The Spring Hill Police Department (SHPD) has a new law enforcement tool at its disposal to help officers take a bird’s eye view of crime and traffic accident scenes previously only possible with a manned aircraft.
The department recently purchased an Unmanned Aircraft System (UAS) or Unmanned Aerial Vehicle (UAV), most commonly known as a “drone,” equipped with photo and video capability.
The drone will aid the department in a wide range of uses, such as providing an aerial view of HAZMAT incidents and major traffic crash scenes, which helps with investigation and incident reconstruction; having a bird’s eye view during search and rescue missions, or when searching for missing children; tracking an aggressor during any critical incident, such as one involving the PD’s Special Response Team or during a hostage situation; tracking a suspect on the run; traffic monitoring, such as photographing or videoing an intersection where accidents frequently occur, examining storm water drainage issues, school traffic dynamics, roadway construction projects, traffic flow patterns, or any issues that may impact roadway safety.
“To be clear, the drone will not be used for traffic enforcement or issuing citations, invasion of privacy, surveillance, or other uses deemed improper,” said Police Chief Don Brite. “Use of a UAV will be allowed in any situation where a search warrant has been obtained. To further calm any fears about the use of the aircraft, there will not be any weapons attached to it.”
On July 17, the Spring Hill Board of Mayor and Aldermen will vote on the SHPD’s Unmanned Aircraft Systems Operations Policy, which was discussed at the board’s July 3 work session. The drone has a “Small UAS Certificate of Registration” from the Federal Aviation Administration (FAA). SHPD Detective Geoff Betts became licensed in April to fly the craft, earning his UAS remote pilots license from the FAA. The SHPD’s drone policy requires the drone to only be flown by Det. Betts or another trained individual under the direct supervision of Det. Betts. Chief Brite or his designee must preapprove all flights. Eventually, two additional officers will become UAS certified to ensure the drone is available for flight at all times.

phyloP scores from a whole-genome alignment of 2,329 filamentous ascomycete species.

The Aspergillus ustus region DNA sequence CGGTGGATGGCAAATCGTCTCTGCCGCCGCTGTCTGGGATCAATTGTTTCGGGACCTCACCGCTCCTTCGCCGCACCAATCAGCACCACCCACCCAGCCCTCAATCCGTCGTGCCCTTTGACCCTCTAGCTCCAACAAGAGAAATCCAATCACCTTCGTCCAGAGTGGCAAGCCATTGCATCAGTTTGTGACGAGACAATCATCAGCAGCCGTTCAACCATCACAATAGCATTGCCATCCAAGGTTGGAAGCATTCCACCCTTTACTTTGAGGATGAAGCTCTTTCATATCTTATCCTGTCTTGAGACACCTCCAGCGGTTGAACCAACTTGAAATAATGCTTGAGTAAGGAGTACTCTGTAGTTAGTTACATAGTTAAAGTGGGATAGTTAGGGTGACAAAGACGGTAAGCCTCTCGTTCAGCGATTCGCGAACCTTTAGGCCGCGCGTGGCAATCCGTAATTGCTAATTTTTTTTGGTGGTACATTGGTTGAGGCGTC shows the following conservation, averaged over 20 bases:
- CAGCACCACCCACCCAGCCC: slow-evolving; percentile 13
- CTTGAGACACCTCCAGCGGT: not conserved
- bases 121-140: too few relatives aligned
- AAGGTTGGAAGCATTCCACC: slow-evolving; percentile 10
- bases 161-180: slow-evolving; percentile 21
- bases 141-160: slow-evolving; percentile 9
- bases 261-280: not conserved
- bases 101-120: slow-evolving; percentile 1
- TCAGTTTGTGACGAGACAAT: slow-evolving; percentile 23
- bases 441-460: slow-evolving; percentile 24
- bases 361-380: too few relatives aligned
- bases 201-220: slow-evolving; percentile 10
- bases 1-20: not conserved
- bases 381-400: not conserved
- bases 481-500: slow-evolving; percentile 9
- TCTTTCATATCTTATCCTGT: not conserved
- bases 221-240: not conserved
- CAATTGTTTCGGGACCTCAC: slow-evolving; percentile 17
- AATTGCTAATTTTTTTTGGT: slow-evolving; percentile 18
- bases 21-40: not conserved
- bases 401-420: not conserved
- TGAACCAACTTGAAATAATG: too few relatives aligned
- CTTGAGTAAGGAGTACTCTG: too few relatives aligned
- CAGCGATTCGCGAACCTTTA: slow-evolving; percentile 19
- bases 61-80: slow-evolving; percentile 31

“This is a tool that is catching on with law enforcement, and the more we learn about the capabilities of what a UAV can do, our department can find ways to function more efficiently,” Brite said. “Obviously, we can’t put a helicopter in our budget. So, this is a tool that can provide that same aerial view at a small fraction of the expense.”
Super Target in The Crossings at Spring Hill donated a smaller drone to the SHPD in 2016 that also is registered and can be used for supplemental police uses or training. The department’s primary drone (pictured) is a commercial grade “Small UAS.”
PUBLIC SAFETY DRONE TRENDS
-At least 347 local law enforcement, fire and emergency responder agencies have acquired flying drones for official use.
-At least 167 agencies, including police, sheriff, fire and emergency units, acquired drones in 2016, more than twice the number in 2015. More agencies attained drones in 2016 than in the previous three years combined.
-Among agencies that use drones, 63 percent are sheriff or police departments.